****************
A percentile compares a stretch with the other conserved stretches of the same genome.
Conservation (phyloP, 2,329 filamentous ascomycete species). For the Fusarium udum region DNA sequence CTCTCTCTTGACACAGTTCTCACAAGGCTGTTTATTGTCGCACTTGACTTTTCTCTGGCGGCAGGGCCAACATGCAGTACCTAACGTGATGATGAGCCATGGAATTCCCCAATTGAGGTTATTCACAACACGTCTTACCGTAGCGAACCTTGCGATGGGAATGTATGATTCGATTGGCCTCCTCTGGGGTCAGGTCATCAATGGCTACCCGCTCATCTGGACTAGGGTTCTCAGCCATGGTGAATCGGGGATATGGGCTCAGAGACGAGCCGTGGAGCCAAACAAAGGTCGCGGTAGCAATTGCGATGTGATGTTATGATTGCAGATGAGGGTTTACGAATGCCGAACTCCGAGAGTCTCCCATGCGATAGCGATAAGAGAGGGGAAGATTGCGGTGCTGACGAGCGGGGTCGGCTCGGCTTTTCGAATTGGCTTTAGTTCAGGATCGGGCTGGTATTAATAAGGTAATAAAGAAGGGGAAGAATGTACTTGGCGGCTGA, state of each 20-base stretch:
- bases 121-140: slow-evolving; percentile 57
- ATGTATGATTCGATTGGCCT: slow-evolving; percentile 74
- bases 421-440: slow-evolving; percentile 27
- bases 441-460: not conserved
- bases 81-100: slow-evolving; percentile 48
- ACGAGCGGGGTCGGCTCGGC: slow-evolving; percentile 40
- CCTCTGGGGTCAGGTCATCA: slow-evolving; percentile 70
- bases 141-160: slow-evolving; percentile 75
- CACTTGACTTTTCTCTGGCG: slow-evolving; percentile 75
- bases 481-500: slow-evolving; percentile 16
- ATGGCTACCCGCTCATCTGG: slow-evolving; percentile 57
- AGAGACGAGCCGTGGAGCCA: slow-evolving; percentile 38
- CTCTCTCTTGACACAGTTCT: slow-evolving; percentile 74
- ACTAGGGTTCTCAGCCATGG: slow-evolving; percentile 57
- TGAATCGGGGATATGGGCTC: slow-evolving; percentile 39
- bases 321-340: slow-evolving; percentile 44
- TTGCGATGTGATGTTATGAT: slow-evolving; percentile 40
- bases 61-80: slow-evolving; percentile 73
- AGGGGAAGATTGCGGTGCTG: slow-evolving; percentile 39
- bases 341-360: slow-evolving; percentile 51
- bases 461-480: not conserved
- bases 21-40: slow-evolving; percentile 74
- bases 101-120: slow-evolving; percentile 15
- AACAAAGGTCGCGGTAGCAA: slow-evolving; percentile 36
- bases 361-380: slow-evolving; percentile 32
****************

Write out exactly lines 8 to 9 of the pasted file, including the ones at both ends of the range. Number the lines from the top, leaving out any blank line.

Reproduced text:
- ACGAGCGGGGTCGGCTCGGC: slow-evolving; percentile 40
- CCTCTGGGGTCAGGTCATCA: slow-evolving; percentile 70